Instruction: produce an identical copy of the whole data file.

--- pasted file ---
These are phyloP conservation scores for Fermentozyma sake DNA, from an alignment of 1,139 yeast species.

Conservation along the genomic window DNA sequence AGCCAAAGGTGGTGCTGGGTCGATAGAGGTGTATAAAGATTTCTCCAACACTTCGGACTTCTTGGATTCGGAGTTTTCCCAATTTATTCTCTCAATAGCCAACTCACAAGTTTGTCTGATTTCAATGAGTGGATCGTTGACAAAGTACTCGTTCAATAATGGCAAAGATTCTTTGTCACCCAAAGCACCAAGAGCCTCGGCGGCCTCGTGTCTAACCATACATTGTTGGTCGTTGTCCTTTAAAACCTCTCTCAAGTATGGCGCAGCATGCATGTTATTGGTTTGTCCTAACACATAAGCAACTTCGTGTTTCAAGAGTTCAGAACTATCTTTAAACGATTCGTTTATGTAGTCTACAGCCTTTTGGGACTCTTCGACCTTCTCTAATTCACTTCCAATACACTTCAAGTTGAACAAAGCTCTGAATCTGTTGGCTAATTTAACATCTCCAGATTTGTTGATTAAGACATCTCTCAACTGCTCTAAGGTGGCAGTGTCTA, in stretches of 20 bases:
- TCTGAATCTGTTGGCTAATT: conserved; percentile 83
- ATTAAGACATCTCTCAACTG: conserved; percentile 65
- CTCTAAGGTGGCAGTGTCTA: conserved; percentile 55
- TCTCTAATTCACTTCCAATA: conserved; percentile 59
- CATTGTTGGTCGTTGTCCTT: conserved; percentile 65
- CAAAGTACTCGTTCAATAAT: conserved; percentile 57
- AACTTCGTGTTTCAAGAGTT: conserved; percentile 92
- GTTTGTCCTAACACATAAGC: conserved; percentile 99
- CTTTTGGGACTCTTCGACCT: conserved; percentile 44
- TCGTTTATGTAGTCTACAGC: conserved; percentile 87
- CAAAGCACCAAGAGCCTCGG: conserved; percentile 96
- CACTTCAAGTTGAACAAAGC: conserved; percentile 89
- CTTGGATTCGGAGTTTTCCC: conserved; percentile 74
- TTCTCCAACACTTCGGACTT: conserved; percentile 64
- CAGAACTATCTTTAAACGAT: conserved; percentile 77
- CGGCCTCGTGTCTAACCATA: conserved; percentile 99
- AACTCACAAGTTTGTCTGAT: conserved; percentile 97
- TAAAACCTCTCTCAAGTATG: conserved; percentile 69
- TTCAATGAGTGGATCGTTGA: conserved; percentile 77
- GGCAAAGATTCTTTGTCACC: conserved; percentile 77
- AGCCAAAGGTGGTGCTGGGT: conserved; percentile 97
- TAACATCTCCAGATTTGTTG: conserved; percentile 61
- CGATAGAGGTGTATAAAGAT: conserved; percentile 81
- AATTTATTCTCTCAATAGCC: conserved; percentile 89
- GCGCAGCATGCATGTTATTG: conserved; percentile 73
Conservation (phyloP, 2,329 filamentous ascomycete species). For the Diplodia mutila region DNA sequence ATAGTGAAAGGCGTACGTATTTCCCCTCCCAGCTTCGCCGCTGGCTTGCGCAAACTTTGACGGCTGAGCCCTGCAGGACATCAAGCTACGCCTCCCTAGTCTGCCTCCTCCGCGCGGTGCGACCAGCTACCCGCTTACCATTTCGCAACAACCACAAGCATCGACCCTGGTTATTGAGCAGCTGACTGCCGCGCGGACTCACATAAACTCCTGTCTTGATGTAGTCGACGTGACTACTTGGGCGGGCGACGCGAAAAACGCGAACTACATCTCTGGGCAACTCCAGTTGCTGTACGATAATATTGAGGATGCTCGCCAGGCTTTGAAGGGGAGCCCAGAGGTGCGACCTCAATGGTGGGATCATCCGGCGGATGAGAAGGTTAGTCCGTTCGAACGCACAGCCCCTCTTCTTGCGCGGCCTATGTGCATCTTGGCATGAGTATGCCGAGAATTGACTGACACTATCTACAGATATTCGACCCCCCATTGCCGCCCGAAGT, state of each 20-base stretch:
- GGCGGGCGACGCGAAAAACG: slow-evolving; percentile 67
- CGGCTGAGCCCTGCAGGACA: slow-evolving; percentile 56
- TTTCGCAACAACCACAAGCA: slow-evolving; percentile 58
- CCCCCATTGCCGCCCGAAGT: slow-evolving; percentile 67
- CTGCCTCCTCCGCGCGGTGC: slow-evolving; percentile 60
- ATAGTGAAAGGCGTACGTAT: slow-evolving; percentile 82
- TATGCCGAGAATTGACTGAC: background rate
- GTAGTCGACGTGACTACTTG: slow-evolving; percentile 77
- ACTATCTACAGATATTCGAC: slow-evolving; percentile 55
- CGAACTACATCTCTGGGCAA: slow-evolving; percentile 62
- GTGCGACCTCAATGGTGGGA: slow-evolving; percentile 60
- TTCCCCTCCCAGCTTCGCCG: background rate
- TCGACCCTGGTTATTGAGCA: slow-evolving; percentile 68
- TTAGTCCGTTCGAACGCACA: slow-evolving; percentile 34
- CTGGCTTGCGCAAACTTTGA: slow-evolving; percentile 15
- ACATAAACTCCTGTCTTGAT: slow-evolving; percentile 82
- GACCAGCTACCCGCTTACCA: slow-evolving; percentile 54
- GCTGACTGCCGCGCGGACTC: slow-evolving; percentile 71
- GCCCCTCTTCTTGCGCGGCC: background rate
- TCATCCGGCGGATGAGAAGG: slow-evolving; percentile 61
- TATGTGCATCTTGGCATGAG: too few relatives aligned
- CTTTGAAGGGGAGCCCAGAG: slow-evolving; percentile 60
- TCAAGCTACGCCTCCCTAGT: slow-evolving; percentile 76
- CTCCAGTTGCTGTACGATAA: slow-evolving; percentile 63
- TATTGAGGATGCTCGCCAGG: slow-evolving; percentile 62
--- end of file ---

These are phyloP conservation scores for Fermentozyma sake DNA, from an alignment of 1,139 yeast species.

Conservation along the genomic window DNA sequence AGCCAAAGGTGGTGCTGGGTCGATAGAGGTGTATAAAGATTTCTCCAACACTTCGGACTTCTTGGATTCGGAGTTTTCCCAATTTATTCTCTCAATAGCCAACTCACAAGTTTGTCTGATTTCAATGAGTGGATCGTTGACAAAGTACTCGTTCAATAATGGCAAAGATTCTTTGTCACCCAAAGCACCAAGAGCCTCGGCGGCCTCGTGTCTAACCATACATTGTTGGTCGTTGTCCTTTAAAACCTCTCTCAAGTATGGCGCAGCATGCATGTTATTGGTTTGTCCTAACACATAAGCAACTTCGTGTTTCAAGAGTTCAGAACTATCTTTAAACGATTCGTTTATGTAGTCTACAGCCTTTTGGGACTCTTCGACCTTCTCTAATTCACTTCCAATACACTTCAAGTTGAACAAAGCTCTGAATCTGTTGGCTAATTTAACATCTCCAGATTTGTTGATTAAGACATCTCTCAACTGCTCTAAGGTGGCAGTGTCTA, in stretches of 20 bases:
- TCTGAATCTGTTGGCTAATT: conserved; percentile 83
- ATTAAGACATCTCTCAACTG: conserved; percentile 65
- CTCTAAGGTGGCAGTGTCTA: conserved; percentile 55
- TCTCTAATTCACTTCCAATA: conserved; percentile 59
- CATTGTTGGTCGTTGTCCTT: conserved; percentile 65
- CAAAGTACTCGTTCAATAAT: conserved; percentile 57
- AACTTCGTGTTTCAAGAGTT: conserved; percentile 92
- GTTTGTCCTAACACATAAGC: conserved; percentile 99
- CTTTTGGGACTCTTCGACCT: conserved; percentile 44
- TCGTTTATGTAGTCTACAGC: conserved; percentile 87
- CAAAGCACCAAGAGCCTCGG: conserved; percentile 96
- CACTTCAAGTTGAACAAAGC: conserved; percentile 89
- CTTGGATTCGGAGTTTTCCC: conserved; percentile 74
- TTCTCCAACACTTCGGACTT: conserved; percentile 64
- CAGAACTATCTTTAAACGAT: conserved; percentile 77
- CGGCCTCGTGTCTAACCATA: conserved; percentile 99
- AACTCACAAGTTTGTCTGAT: conserved; percentile 97
- TAAAACCTCTCTCAAGTATG: conserved; percentile 69
- TTCAATGAGTGGATCGTTGA: conserved; percentile 77
- GGCAAAGATTCTTTGTCACC: conserved; percentile 77
- AGCCAAAGGTGGTGCTGGGT: conserved; percentile 97
- TAACATCTCCAGATTTGTTG: conserved; percentile 61
- CGATAGAGGTGTATAAAGAT: conserved; percentile 81
- AATTTATTCTCTCAATAGCC: conserved; percentile 89
- GCGCAGCATGCATGTTATTG: conserved; percentile 73
Conservation (phyloP, 2,329 filamentous ascomycete species). For the Diplodia mutila region DNA sequence ATAGTGAAAGGCGTACGTATTTCCCCTCCCAGCTTCGCCGCTGGCTTGCGCAAACTTTGACGGCTGAGCCCTGCAGGACATCAAGCTACGCCTCCCTAGTCTGCCTCCTCCGCGCGGTGCGACCAGCTACCCGCTTACCATTTCGCAACAACCACAAGCATCGACCCTGGTTATTGAGCAGCTGACTGCCGCGCGGACTCACATAAACTCCTGTCTTGATGTAGTCGACGTGACTACTTGGGCGGGCGACGCGAAAAACGCGAACTACATCTCTGGGCAACTCCAGTTGCTGTACGATAATATTGAGGATGCTCGCCAGGCTTTGAAGGGGAGCCCAGAGGTGCGACCTCAATGGTGGGATCATCCGGCGGATGAGAAGGTTAGTCCGTTCGAACGCACAGCCCCTCTTCTTGCGCGGCCTATGTGCATCTTGGCATGAGTATGCCGAGAATTGACTGACACTATCTACAGATATTCGACCCCCCATTGCCGCCCGAAGT, state of each 20-base stretch:
- GGCGGGCGACGCGAAAAACG: slow-evolving; percentile 67
- CGGCTGAGCCCTGCAGGACA: slow-evolving; percentile 56
- TTTCGCAACAACCACAAGCA: slow-evolving; percentile 58
- CCCCCATTGCCGCCCGAAGT: slow-evolving; percentile 67
- CTGCCTCCTCCGCGCGGTGC: slow-evolving; percentile 60
- ATAGTGAAAGGCGTACGTAT: slow-evolving; percentile 82
- TATGCCGAGAATTGACTGAC: background rate
- GTAGTCGACGTGACTACTTG: slow-evolving; percentile 77
- ACTATCTACAGATATTCGAC: slow-evolving; percentile 55
- CGAACTACATCTCTGGGCAA: slow-evolving; percentile 62
- GTGCGACCTCAATGGTGGGA: slow-evolving; percentile 60
- TTCCCCTCCCAGCTTCGCCG: background rate
- TCGACCCTGGTTATTGAGCA: slow-evolving; percentile 68
- TTAGTCCGTTCGAACGCACA: slow-evolving; percentile 34
- CTGGCTTGCGCAAACTTTGA: slow-evolving; percentile 15
- ACATAAACTCCTGTCTTGAT: slow-evolving; percentile 82
- GACCAGCTACCCGCTTACCA: slow-evolving; percentile 54
- GCTGACTGCCGCGCGGACTC: slow-evolving; percentile 71
- GCCCCTCTTCTTGCGCGGCC: background rate
- TCATCCGGCGGATGAGAAGG: slow-evolving; percentile 61
- TATGTGCATCTTGGCATGAG: too few relatives aligned
- CTTTGAAGGGGAGCCCAGAG: slow-evolving; percentile 60
- TCAAGCTACGCCTCCCTAGT: slow-evolving; percentile 76
- CTCCAGTTGCTGTACGATAA: slow-evolving; percentile 63
- TATTGAGGATGCTCGCCAGG: slow-evolving; percentile 62